The 3 Top Priorities On Your Amazon Pre Launch Checklist

Is 2020 going to be the year you finally make the leap to selling on Amazon? If so… welcome to the jungle.

We’re not saying that to frighten you off. In fact, far from it. Amazon shouldn’t just be an ecommerce platform for your business. It should be your primary one. With sales reported in excess of $59 billion for the first quarter of 2019 alone, we’re not the only ones who are Amazon advocates. So are over two-thirds of the U.S. population.

But while you may have prioritized Amazon sales as a primary goal, you may not have considered your own pre-launch procedure. You may have a marketing strategy in place. You may have conducted a detailed comparative sales analysis. And you may even have a revolutionary product line. But have you thought about your inventory? Have you considered logistic processes? How aligned are all your ecommerce distribution channels? In short—is your business ready to launch?

ASINs, EANs, ISBNs and UPC Codes

We’re not going to lie. Bar codes can be one of the more confusing parts of establishing an Amazon ecommerce storefront, particularly if you’re predicting a high amount of global sales along with your domestic volume. Here’s how they break down:

  • ASIN: Amazon Standard Identification Numbers. These are unique blocks of 10 digits which Amazon uses to identify and track sales. With the exception of books (which carry the same sequence as an ISBN,) each code ASIN is automatically assigned for each product.

  • EAN: The European Article Number can be either 12 or 13 digits which  identify both the product and manufacturer.

  • ISBN: An International Standard Book Number consisting of either 10 or 13 digits used solely to identify and track commercial book sales.

  • UPC: In the US, a Universal Product Code is 12 digit commercial barcode which identifies non-book retail products.

But why are these codes important? For retail purposes, products need to be identified quickly in order to expedite purchasing. But these codes don’t just identify your product. They track its sales. And they’re necessary if you want to conduct retail sales anywhere, not just digitally.

Unfortunately, UPC codes (the most commonly used identifier in the Amazon chain system) aren’t automatically assigned—and they aren’t free. In fact, they can cost you up to $3,500 in service fees depending on the amount needed. This has led to a black market of resellers offering to recycle codes at a much lower cost. It’s a scam, and one that can lead you into being barred from selling on Amazon altogether. Save yourself the potential trouble. There’s only one authorized source Amazon allows for UPC codes: GS1.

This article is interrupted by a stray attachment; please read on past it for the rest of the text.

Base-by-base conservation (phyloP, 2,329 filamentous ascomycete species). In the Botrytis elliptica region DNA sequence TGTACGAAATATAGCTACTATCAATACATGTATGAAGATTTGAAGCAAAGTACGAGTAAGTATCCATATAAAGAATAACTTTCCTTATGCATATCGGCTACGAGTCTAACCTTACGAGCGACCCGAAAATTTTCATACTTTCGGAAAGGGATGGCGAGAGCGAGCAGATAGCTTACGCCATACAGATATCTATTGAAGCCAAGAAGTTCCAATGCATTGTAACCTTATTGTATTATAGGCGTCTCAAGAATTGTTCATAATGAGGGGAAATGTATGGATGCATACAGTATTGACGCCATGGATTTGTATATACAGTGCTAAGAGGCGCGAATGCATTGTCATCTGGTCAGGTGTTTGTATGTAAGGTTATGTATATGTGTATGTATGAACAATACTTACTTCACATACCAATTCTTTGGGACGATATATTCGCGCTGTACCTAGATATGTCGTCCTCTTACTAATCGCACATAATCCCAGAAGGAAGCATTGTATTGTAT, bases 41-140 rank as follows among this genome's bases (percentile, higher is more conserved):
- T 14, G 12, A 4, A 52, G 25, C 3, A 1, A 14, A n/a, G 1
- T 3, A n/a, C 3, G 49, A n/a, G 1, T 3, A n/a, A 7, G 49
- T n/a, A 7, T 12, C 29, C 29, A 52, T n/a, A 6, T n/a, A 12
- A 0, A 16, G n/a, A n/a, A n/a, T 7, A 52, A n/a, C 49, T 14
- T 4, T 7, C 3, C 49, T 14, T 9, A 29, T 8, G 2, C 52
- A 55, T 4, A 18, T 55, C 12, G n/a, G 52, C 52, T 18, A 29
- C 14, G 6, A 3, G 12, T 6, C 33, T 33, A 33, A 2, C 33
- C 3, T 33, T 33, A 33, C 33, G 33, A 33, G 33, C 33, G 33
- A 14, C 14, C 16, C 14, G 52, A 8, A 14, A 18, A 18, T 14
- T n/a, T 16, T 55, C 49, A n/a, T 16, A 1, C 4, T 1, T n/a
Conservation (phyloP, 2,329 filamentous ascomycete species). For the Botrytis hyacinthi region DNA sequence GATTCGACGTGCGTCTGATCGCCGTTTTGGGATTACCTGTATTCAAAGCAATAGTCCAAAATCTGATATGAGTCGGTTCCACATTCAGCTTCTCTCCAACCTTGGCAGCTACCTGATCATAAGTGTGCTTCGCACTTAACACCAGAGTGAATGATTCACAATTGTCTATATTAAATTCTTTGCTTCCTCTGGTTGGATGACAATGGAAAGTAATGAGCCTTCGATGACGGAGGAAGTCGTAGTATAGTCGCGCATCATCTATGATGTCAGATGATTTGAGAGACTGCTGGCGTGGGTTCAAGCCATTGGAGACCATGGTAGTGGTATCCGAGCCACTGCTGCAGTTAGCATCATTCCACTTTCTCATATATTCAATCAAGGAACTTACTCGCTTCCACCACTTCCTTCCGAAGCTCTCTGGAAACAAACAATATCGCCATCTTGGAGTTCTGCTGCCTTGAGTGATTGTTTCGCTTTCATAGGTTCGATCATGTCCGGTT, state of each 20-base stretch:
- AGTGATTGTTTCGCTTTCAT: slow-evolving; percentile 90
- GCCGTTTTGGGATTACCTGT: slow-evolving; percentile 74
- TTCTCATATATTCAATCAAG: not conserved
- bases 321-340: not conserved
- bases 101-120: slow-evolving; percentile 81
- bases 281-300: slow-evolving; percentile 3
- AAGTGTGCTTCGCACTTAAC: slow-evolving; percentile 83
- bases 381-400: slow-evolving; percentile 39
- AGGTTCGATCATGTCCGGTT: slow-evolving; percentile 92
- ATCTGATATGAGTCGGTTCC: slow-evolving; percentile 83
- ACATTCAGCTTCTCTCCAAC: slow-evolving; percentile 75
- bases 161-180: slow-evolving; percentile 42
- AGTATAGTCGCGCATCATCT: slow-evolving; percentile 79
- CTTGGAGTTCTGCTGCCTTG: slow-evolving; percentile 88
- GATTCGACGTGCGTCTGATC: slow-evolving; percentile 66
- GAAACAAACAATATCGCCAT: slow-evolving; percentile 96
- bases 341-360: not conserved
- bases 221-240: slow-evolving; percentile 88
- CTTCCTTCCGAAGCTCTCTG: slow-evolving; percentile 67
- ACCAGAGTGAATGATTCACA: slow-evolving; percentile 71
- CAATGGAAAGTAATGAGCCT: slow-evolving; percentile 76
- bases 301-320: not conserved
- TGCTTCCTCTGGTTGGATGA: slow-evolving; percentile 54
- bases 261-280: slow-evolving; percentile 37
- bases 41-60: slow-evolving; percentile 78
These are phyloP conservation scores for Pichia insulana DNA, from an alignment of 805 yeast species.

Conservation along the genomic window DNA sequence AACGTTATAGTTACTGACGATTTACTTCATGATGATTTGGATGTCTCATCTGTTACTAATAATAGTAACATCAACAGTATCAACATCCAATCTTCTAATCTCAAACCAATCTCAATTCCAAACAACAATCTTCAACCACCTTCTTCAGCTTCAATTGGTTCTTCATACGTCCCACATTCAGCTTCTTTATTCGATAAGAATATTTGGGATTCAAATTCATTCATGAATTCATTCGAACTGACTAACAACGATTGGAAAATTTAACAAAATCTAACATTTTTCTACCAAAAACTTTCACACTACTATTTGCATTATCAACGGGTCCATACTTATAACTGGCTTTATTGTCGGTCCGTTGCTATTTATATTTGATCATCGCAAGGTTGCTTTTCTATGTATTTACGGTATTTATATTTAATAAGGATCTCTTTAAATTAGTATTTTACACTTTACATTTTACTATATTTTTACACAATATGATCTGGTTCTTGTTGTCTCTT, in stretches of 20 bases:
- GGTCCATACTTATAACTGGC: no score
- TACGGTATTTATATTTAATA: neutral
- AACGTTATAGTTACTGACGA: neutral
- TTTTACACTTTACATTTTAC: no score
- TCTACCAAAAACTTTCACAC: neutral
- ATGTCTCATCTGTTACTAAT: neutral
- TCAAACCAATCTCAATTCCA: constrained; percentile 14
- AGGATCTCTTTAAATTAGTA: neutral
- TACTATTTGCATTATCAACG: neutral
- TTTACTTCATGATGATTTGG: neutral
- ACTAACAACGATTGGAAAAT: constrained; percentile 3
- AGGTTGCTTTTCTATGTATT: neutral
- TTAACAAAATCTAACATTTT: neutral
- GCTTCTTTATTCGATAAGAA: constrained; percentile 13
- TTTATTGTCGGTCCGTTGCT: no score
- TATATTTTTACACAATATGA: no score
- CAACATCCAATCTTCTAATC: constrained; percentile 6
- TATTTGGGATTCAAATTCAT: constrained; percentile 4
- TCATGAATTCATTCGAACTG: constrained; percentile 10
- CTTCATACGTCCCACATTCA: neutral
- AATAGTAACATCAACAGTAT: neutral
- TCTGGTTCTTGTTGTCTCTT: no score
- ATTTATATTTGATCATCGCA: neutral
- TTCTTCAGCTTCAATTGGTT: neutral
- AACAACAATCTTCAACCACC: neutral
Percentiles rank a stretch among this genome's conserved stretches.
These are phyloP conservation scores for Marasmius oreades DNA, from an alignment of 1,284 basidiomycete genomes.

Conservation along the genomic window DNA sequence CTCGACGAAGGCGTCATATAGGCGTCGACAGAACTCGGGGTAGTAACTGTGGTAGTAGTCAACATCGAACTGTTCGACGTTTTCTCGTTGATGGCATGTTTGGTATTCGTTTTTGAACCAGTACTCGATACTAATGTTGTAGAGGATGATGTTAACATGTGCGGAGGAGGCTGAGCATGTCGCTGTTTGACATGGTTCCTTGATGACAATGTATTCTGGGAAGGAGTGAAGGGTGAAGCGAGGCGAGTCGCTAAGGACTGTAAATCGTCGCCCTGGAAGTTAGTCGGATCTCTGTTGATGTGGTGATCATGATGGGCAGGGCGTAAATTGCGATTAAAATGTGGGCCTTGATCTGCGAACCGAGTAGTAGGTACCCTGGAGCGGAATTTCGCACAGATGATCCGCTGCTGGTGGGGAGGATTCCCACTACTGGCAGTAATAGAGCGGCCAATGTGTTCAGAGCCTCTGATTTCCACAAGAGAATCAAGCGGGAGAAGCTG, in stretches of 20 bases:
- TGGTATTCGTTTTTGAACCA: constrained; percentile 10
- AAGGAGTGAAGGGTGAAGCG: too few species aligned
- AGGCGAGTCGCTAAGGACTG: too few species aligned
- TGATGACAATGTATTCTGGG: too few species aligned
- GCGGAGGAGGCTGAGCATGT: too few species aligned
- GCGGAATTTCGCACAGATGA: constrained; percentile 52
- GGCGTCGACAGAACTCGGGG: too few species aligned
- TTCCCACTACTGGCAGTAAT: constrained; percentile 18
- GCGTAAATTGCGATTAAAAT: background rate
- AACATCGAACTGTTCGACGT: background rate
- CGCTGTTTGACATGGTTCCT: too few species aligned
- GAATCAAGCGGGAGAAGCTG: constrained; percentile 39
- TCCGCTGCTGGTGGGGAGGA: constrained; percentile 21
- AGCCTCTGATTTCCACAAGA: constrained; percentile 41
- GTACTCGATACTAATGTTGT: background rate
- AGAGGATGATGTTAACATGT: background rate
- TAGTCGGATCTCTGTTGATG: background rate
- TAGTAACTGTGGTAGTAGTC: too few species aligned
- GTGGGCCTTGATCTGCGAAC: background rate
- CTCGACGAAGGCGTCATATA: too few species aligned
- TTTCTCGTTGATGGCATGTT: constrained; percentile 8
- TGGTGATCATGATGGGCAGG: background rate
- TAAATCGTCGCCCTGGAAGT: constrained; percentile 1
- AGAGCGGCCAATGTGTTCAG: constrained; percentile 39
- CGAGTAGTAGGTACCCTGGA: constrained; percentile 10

Branded Trademarks

Brand identity should ideally be one of the key components of any business. But how much are you actually investing in it?

We don’t just mean developing a branded experience. Any retailer will automatically need to distinguish themselves if they hope to survive in the marketplace—and selling on Amazon is no different. In fact, with features such as A+ Marketing, Amazon’s Seller Central services has never made it easier for a business to highlight their product strength. And it’s also never been more competitive.

Failing to trademark your name might seem like an oversight in a marketing strategy. But it’s a common one. And without it, you don’t just open yourself up to intellectual property theft. You fail to distinguish your business. No matter how straight forward your name or business may be, take the time to review the trademark process with the US Patent and Trademark Office prior to your launch.

Your Distribution Networks: Your Lifeline

Ecommerce can present retailers with an even more critical dilemma than traditional brick and mortar storefronts: inventory. More specifically, balancing both the supply from your manufacturers and the demand from your distribution networks.

You need a consistent production schedule. You need realistic sales projections. You need reliable distribution. And you need to understand the return on your own marketing efforts as well as your own sales and fulfillment channels.

For better or worse, Amazon has made its name on being a customer-centric platform. But not necessarily a seller-centric one. Let both your manufacturing and your distribution partners know you plan to sell on Amazon and that they’re likely going to see a dramatic increase in demand—in some cases, greater than 70 percent for Amazon FBA sellers.

Your customers are the backbone of your business and your distribution networks keep your business in the air. With a complete understanding of both, your e-commerce business will continue to soar to new heights.


Color More Lines provides white glove, global account management of your ecommerce platforms so mission-driven companies can focus on new product development, branding and growth strategies. Find out more at

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